(credit: Shutterstock)

(credit: Shutterstock)


Disasters can strike at any time, without warning. While the old adage “it’s better to be safe than sorry” is a good rule of thumb, but few people actually follow through on it when it comes to preparing for a potential disaster. Natural disasters like flash floods, earthquakes, hurricanes, blizzards, tornadoes, brush fires and landslides are a reality. In some areas of the country, these events happen seasonally. Relying on the media to give enough of a warning to grab essentials and make it to safety in time is a risk. Being prepared can help keep order during the chaos, and possibly save lives.

An emergency kit is a great way to make sure you have essential items in one place in case you have to evacuate your home or find yourself stranded with little to no resources. Even the bare minimum can mean the difference between life and death. Items can be added to an emergency kit over time and should be routinely updated to accommodate seasons, needs of family members and medications. A large duffel bag is usually sufficient in storing essential items and should be kept in an accessible place in your home for everyone in the household. People who travel great distances by car should keep one in the trunk. If you are building an emergency preparedness kit for the first time or simply comparing checklists against what you already have, here are some must haves.

 

(credit: shutterstock)

(credit: shutterstock)


First Aid Kit

First aid kits are paramount during a catastrophic event. All items should be stored in a tackle box or something with a handle making it easy to carry and study enough where it won’t get crushed. The pre-made kits they sell in stores have all the essentials, but are limited in quantity. Depending on the size of your family you might want to add to it.

  • Hydrogen peroxide
  • Antibiotic ointment
  • Cotton balls/Q-tips
  • Aspirin and non-aspirin tablets
  • Bandage strips
  • Ace bandages
  • Rolled gauze
  • Adhesive tape roll
  • First aid book
  • Scissors
  • Tweezers
  • Thermometer
  • Bar soap
  • Pocket knife
  • Safety pins
  • Needle and thread
  • Instant cold pack for sprains

 

(credit: shutterstock)

(credit: shutterstock)


Essential Supplies and Tools
Most cities have evacuation centers and shelters that provide lodging for mass amounts of displaced people. But those who live in rural areas may not be able to make it into town or worse yet, disaster strikes while you’re on the road. Keeping a few tools in your vehicle or with other emergency supplies could make roughing it a lot easier.

  • Can Opener
  • Ax
  • Shovel
  • Screwdriver, pliers, hammer, adjustable wrench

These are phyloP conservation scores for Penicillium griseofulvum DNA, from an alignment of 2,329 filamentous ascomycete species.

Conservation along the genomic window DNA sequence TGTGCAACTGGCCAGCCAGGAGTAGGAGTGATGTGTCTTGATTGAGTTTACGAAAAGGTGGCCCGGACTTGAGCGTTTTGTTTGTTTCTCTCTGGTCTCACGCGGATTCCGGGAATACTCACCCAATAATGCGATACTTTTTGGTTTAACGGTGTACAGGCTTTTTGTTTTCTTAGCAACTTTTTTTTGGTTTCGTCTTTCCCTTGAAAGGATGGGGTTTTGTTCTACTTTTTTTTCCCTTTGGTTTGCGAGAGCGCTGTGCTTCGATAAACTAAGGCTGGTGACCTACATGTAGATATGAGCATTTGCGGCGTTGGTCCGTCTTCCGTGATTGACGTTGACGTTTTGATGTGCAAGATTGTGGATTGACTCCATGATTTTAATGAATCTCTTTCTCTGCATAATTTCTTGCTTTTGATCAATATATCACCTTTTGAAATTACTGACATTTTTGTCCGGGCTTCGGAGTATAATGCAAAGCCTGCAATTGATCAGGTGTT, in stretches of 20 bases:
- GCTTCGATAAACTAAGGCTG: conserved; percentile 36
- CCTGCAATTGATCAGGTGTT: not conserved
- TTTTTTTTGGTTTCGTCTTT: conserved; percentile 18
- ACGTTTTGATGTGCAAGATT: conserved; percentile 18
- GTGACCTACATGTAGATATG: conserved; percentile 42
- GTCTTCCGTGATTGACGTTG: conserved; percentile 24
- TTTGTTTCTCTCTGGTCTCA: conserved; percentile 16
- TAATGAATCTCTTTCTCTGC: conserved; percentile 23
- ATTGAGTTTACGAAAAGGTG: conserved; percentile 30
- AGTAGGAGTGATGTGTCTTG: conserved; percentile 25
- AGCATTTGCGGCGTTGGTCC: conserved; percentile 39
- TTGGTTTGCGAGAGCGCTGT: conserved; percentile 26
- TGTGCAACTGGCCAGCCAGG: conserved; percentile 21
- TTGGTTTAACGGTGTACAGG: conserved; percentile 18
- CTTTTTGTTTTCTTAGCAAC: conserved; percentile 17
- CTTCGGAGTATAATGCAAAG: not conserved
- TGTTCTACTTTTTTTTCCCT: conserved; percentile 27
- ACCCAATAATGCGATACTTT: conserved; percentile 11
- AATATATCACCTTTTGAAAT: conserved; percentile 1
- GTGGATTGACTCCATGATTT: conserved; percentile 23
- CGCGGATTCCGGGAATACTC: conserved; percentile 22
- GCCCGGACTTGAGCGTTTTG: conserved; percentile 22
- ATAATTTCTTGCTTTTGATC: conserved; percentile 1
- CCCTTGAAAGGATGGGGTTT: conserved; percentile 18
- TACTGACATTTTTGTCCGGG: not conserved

• Rope for towing or rescue
  • Duct tape
  • Utility knife
  • Work gloves
  • Candles
  • Waterproof matches
  • Flashlight, and extra batteries
  • Fire extinguisher — multipurpose type
  • Water
  • Dry packaged food
  • Small pot
  • Blanket
  • Hand sanitizer
  • Radio with batteries

Many hardware stores sell miniature shovels, axes and fire extinguishers, which can be easily fit under the seat in a car or stored in a duffel bag along with other supplies.

 

(credit: AP)

(credit: AP)


Comfort
While evacuation centers and shelter will provide the basics, supplies can and do run out depending on the seriousness of the disaster or if it remains on going. Including a few extra items in your preparedness kit can go a long ways if supplies are running low. If you’re not lucky enough to make it to a shelter then these items will prove to be essential.

  • Sneakers
  • Towels
  • Change of clothing
  • Recreational supplies for children and adults
  • Sleeping bags
  • Toilet tissue
  • Cash

 

(credit: Paul J. Richards/AFP/Getty Images)

(credit: Paul J. Richards/AFP/Getty Images)


Medications and Documents
It’s a good rule of thumb to keep a month’s worth of prescription medications in your emergency kit. But you must remember to rotate the supply. Also check with your physician about sample medications you can stockpile.

  • Driver’s license
  • Birth certificate
  • Social security cards
  • Mortgage and title papers  
  • Bank account numbers
  • Insurance papers

Keep copies of all important documents for all members of the family in a ziplock bag and remember to replace them if you update any of your policies. In the worst case scenarios where homes are condemned or destroyed, residents aren’t allowed back in. Having a copy of the deed to the house and the ability to prove identity can make dealing with insurance companies a lot easier and the road to recovery much quicker.

 

(credit: Shutterstock)

(credit: Shutterstock)


Pets
Your pets are members of the family and shouldn’t be abandoned in the case of an emergency. Many shelters, emergency centers and hotels allow pets, but the proper provisions may not be available. A few items set aside in a separate duffel bag can make all the difference to your fuzzy family members.

  • Food
  • Water
  • Bowl
  • Towel
  • Crate/carrier
  • Leash
  • Collar/harness
  • Cat litter box
  • Toy
  • Newspaper
  • Pictures of your pets in case they get lost
  • Can opener
  • Medical records

Collapsable carriers or crates for smaller companion animals will make storage easier or can be used to store your pet’s supplies. Shredded newspaper is a great temporary substitute for cat litter in an emergency and a favorite toy can bring a calming effect to frightened animals. Some hotels or boarding facilities won’t allow pets without proof of vaccinations, so having a copy with you can make the process a lot easier.

 

Kristine G. Bottone is a freelance writer living in Los Angeles. Her work can be found at Examiner.com.

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